At Computex 2013, Asus revealed the Asus Transformer Book Trio, a product that’s truly unique in its attempt to be a three-in-one device that features two batteries, two CPUs, and two operating systems. Crazy, right? The device runs Windows 8 and Android, and users can shuffle between the two operating systems with the touch of a single hardware button.
Right now, it’s the first of its kind; and that opens the hybrid product up to some initial misgivings. Still, from what we know so far, this new tablet-laptop-desktop fusion attempt looks like a solid product. Can it succeed, though?
If you remember the original Asus Transformer, it was pretty much the first successful dockable tablet that ran Android. The original and its successor were known for the sturdy dock and the good keyboard layout. It had better build quality than most of other Android tablets it was competing with, and the options added by the keyboard dock helped it sell.
Given the company’s success with the Transformer line, there’s good reason to believe that Asus can pull it off once again with the Trio. The company just has to keep in mind what made the first Transformer iterations so good and translate it into the different approach it’s taking with the Trio.
Two Devices in One
Asus has equipped both the lid and the base with their own CPUs, processors, internal hard drives, and RAM modules. For the base, there’s a Haswell Core i7 CPU of an unknown clock speed, a Terabyte of internal storage, RAM that’s as yet of an unidentified number, and a 33 WHr battery. The tablet or lid, meanwhile, comes with an 11.6 display with 1080p resolution, a 2GHz Atom Z2580 CPU that based on Clover Trail+, a 64GB SSD, 2GB RAM, and a 19 WHr battery.
Basically, Windows 8 is installed in the dock, while Android is installed in the tablet (which is why you won’t be able to use Windows in tablet mode). Windows can only be accessed when docked, but we’re assuming it is still possible to install and run Windows on the lid; but the space limitations on the tablet probably complicate matters a bit, which is why Asus didn’t go for that.
What the Trio does is it gives you the chance to switch from a mobile tablet environment to a full laptop. Say, for example, that you can’t really be productive running your favorite programs (like MS Office) on Android, and this held you back from even considering the first Transformer hybrids. The Trio clearly aims to make this less of a problem.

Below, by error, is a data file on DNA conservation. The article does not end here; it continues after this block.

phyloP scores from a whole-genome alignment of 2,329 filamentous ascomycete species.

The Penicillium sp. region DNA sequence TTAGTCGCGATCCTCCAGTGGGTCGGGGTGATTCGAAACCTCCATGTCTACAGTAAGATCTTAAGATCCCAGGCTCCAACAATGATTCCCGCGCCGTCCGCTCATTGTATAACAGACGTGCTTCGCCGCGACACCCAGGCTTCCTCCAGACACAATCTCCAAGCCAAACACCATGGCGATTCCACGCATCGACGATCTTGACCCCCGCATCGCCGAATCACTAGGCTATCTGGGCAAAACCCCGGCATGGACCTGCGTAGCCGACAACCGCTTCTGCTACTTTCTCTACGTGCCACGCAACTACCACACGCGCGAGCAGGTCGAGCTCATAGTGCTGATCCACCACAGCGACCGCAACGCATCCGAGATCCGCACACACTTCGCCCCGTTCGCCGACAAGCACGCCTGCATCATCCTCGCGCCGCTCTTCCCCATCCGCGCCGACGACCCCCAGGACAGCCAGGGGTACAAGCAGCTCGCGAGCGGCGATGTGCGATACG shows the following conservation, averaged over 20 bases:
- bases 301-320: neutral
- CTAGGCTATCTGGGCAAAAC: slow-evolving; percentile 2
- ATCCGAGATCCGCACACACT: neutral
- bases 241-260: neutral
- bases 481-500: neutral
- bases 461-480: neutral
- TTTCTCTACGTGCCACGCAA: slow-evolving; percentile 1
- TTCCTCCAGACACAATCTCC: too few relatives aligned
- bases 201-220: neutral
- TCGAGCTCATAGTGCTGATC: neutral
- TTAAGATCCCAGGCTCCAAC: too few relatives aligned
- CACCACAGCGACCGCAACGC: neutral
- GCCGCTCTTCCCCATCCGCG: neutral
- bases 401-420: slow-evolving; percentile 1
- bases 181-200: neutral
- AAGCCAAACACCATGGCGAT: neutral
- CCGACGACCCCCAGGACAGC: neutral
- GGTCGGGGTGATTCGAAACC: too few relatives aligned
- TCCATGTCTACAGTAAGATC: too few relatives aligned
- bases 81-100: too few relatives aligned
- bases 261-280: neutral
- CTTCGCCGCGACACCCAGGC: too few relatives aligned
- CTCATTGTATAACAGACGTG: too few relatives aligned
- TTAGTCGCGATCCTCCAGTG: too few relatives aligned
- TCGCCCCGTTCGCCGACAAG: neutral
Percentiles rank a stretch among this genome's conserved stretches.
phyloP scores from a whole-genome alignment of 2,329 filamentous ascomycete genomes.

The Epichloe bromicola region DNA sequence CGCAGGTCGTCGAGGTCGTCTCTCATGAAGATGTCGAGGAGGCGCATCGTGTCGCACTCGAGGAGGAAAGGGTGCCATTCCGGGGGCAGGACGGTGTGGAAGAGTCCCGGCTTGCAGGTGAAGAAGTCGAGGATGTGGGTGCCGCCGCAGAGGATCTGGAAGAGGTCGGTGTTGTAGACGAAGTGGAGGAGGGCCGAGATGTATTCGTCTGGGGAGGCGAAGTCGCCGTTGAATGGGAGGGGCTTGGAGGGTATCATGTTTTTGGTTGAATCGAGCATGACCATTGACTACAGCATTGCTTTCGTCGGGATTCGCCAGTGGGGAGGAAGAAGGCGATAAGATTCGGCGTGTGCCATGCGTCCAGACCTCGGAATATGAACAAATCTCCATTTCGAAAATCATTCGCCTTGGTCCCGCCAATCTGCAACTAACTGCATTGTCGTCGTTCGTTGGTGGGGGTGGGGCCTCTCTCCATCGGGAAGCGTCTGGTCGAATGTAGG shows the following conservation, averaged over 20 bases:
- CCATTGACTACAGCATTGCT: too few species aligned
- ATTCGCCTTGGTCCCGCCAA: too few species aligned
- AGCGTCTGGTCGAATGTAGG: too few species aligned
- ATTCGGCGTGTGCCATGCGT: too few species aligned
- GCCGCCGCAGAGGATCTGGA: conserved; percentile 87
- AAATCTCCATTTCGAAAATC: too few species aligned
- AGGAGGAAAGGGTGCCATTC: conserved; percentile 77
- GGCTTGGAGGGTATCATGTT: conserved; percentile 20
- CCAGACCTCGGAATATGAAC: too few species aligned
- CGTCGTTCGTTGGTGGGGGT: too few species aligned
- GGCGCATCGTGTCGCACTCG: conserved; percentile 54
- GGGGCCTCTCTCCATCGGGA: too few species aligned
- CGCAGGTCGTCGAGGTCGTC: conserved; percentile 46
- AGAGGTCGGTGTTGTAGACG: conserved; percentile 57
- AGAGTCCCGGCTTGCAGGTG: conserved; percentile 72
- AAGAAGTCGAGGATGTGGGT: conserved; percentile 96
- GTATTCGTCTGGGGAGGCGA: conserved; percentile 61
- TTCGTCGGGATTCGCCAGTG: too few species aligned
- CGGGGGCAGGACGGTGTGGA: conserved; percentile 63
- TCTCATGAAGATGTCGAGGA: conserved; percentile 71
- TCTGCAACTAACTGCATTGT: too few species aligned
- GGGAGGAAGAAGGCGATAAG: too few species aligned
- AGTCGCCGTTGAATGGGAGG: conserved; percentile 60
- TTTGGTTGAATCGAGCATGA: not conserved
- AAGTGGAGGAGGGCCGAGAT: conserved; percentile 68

According to Asus, users can simply resume their previous activity on the two operating systems, and data can be synced. Still, there are certain aspects of this hybrid that might be problematic for users. For one, how will storage and syncing between the two operating systems be handled? Another question involves apps; since there will be many times the device is used solely as an Android tablet, does this mean then that the user will end up focusing on purchasing Android apps?
Will it Succeed?
The key for Asus here is to make sure that there are no hiccups as far as switching between the operating systems in laptop mode goes, and that includes having a reliable data-sync solution. Also, price will definitely be a factor here. While it should be expected that this is fairly expensive since we are practically getting two separate computers, we hope the Trio still comes with a relatively affordable price once it hits retailers later this quarter.
It’s certainly a risky product for the Taiwanese company, but we’re pretty sure more than a few people will be hoping that this product succeeds. It won’t have the appeal of the iPad, nor does it compare to full-fledged UltraBooks, but this kind of gadget definitely has a market. Its success depends on whether or not it can attract mainstream buyers.
About the Author:
Henry Conrad is a 29-year-old game developer from Albuquerque, New Mexico. Aside from gaming and being a tech junky, he also dabbles in creative writing, which allows him to create great storylines and backgrounds for his characters and he also writes for RingCentral VoIP Serviceand other technology related websites . Follow him on Twitter and join me in Google +
I love my asus T300 and I haven’t moved to win 8.
I think this is a neat concept but I don’t think it will catch on.
Not being able to use windows as a tablet will be a large limitation.